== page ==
Head shaking is not as common in cats as it is with dogs and when it does occur it almost always relates to a problem with the ears.
Most causes of head shaking relate to discomfort due to itching and inflammation. As the cat scratches his ears and shakes his head, he risks further aggravating the problem by inducing an ear hematoma, which is a blood-filled pocket caused by a broken blood vessel in the ear.
One of the most common causes of head shaking is due to ear mites. These tiny, spider-like parasites live in the ear causing intense itching and discomfort to your cat. Typical symptoms include head shaking, a reddish/brown discharge from the ear, odour, coffee-like grounds in the ear and bleeding.
Anti-parasitic medication to kill the mites, removal of the discharge and possibly steroids to reduce inflammation and antibiotics to treat a secondary bacterial infection. Wash all pet bedding at the same time.
Ear infections are usually bacterial but occasionally fungal. Usually, inflammation (due to other causes) leads to scratching, which can damage the delicate tissues of the ears and result in bacteria or yeast infecting the damaged areas. Exacerbating factors can include hyperthyroidism, excessive production of ear wax, warm and humid conditions. Symptoms of ear infections include scratching, head shaking, unpleasant odour, ear discharge, redness, and inflammation.
Daily cleaning to remove excess discharge followed by topical antibiotics or anti-fungal medication. It is also important to find and address the underlying cause.
Foreign object in the ear
Grass seeds or other material trapped in your cat’s ear can result in an uncomfortable feeling leading to head shaking in an attempt to dislodge the offending item.
Removal of the object with forceps if it is within reach and/or rinse out the ear (irrigation) with a saline solution Antibiotic ointment will then be applied to the affected area.
There are four types of allergies to affect cats, contact, inhalant, food and insect (especially fleas), most cat allergies manifest as intense itching, especially around the head and neck.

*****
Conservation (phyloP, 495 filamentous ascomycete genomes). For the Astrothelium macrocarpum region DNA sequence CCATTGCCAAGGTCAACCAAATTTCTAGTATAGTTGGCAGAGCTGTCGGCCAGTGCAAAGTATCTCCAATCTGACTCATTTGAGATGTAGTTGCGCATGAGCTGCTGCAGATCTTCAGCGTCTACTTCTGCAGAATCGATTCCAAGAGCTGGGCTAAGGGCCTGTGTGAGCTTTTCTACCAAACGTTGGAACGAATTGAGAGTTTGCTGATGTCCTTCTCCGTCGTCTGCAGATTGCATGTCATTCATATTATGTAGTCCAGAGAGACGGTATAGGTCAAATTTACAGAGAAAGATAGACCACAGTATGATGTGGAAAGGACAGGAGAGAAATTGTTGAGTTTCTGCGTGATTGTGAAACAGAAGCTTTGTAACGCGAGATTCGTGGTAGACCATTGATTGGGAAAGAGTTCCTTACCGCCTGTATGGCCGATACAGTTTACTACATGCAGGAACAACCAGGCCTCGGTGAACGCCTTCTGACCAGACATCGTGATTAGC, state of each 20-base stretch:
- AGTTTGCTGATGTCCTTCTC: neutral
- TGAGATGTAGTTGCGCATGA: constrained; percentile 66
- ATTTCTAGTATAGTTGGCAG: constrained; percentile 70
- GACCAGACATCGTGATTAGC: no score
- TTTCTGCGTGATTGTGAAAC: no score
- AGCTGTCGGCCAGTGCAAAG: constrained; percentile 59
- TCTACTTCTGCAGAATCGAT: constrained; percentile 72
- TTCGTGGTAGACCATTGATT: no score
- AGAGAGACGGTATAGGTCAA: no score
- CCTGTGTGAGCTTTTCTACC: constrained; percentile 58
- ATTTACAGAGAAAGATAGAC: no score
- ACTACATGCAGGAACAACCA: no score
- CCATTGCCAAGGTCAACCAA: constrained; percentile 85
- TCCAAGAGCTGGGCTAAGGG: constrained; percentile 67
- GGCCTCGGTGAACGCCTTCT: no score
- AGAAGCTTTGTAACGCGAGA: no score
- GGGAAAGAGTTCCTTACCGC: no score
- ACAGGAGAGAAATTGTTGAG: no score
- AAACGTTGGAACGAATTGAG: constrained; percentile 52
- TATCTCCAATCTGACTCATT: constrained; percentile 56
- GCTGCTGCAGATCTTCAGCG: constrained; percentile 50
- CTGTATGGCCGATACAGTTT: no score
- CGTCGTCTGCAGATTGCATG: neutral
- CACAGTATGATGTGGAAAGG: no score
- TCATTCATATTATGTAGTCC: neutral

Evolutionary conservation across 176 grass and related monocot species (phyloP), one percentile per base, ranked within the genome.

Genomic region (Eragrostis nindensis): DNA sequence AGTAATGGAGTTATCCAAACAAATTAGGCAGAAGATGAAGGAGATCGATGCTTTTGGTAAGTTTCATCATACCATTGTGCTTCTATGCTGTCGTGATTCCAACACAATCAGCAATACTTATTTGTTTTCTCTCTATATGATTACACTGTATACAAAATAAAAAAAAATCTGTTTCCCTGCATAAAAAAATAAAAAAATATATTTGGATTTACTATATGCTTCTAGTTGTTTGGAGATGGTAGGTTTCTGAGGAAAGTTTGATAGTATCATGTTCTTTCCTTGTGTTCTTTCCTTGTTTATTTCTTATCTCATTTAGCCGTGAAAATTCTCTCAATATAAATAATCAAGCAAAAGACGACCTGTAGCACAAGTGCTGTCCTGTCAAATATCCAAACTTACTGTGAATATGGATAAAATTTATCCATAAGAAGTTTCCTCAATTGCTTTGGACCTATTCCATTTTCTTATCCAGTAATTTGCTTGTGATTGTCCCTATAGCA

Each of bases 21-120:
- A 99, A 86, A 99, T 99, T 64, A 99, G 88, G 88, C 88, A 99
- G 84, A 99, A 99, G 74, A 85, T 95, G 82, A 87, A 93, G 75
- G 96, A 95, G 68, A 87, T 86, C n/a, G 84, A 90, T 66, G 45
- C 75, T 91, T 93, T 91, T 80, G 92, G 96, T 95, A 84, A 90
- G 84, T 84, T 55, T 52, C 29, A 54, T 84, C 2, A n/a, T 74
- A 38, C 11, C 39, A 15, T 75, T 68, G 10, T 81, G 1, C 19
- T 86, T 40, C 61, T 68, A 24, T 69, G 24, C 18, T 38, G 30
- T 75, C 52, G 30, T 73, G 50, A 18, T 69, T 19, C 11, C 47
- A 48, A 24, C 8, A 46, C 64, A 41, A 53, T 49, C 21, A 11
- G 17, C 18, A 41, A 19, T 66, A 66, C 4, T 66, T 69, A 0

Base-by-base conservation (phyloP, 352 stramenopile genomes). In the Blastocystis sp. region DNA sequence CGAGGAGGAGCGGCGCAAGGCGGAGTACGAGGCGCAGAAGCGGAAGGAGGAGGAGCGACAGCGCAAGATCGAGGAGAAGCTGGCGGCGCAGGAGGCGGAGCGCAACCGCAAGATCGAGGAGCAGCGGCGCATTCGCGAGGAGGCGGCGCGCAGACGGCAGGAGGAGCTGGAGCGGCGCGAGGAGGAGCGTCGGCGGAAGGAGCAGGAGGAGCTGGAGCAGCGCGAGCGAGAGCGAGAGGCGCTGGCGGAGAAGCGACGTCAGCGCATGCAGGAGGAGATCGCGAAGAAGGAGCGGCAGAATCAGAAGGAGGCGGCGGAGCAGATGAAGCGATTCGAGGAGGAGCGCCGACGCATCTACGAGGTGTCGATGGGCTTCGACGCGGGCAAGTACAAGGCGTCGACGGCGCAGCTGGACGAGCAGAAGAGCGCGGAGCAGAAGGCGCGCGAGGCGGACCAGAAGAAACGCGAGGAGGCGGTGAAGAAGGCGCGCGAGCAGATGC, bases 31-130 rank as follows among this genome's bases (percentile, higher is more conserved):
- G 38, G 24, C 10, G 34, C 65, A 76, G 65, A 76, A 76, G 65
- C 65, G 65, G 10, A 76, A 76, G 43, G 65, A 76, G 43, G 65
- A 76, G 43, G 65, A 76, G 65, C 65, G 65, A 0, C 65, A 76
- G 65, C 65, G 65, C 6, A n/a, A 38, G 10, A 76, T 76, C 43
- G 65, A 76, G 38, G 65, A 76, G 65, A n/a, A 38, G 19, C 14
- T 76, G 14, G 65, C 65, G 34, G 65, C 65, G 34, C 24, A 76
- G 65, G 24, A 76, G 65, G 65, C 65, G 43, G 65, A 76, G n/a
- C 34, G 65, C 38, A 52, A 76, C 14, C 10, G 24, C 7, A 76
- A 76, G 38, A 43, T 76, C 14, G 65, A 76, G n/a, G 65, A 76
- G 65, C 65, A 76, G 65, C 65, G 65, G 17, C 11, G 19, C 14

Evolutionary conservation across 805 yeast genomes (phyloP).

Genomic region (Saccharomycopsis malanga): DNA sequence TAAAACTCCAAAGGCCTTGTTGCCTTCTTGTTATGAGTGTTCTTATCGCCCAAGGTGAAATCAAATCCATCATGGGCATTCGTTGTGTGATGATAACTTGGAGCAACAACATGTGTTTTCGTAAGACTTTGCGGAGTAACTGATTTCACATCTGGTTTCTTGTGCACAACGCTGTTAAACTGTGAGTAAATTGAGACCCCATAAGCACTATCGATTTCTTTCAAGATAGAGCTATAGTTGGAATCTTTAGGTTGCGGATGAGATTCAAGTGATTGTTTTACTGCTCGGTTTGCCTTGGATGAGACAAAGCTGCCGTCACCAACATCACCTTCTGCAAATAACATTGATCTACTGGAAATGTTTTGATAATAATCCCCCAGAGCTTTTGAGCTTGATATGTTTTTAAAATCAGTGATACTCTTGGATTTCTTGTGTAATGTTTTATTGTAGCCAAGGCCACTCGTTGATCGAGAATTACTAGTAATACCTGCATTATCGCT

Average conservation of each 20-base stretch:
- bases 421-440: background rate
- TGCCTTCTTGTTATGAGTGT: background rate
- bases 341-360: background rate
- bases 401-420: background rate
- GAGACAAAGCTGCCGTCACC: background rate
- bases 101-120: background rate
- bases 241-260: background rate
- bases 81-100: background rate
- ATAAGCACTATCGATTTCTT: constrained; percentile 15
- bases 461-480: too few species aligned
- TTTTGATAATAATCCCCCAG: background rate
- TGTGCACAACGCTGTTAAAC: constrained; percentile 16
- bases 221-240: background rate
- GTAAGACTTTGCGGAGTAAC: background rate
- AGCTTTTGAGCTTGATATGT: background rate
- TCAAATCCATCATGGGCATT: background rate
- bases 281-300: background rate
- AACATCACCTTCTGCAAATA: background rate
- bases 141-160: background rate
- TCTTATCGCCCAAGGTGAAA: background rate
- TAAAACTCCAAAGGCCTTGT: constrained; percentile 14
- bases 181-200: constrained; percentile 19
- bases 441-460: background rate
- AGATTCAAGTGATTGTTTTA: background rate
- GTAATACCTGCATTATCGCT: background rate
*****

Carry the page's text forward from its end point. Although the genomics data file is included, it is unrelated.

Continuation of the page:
Find and remove the cause of the allergy where possible. The veterinarian may be able to rule in and out possible causes based on the occurrence (is it seasonal or all year round) as well as a food elimination trial and skin patch tests to check for reactions to common allergens.
Sometimes the cause can not be determined or eliminated (such as pollens). Antihistamines can block the effects of histamine and steroids can reduce inflammation.
Most insect bites and stings occur on the face and paws of your cat. Bee stings, and ant bites being the most common culprits. Some cats will have a localised reaction to the bite or sting resulting in itching, swelling and possibly head shaking.
Most insect bites will not require treatment. Itching and swelling are managed by either applying an ice pack, local steroids or antihistamines. In rare cases, the cat can have an anaphylactic reaction, which is a life-threatening allergic response. Urgent veterinary attention is needed to treat this.
These are benign growths of the ear and nose arising from the mucous membranes. Symptoms can vary depending on the location of the polyps but may include coughing, sneezing, head tilt, drooping eyelid, ear infection, and nasal discharge.
Surgical removal is the most effective way to treat polyps in cats. There are several surgical options available which include traction-avulsion, ventral bulla osteotomy, myringotomy, lateral ear resection, ear canal ablation combined with lateral bulla osteotomy, and laser debulking.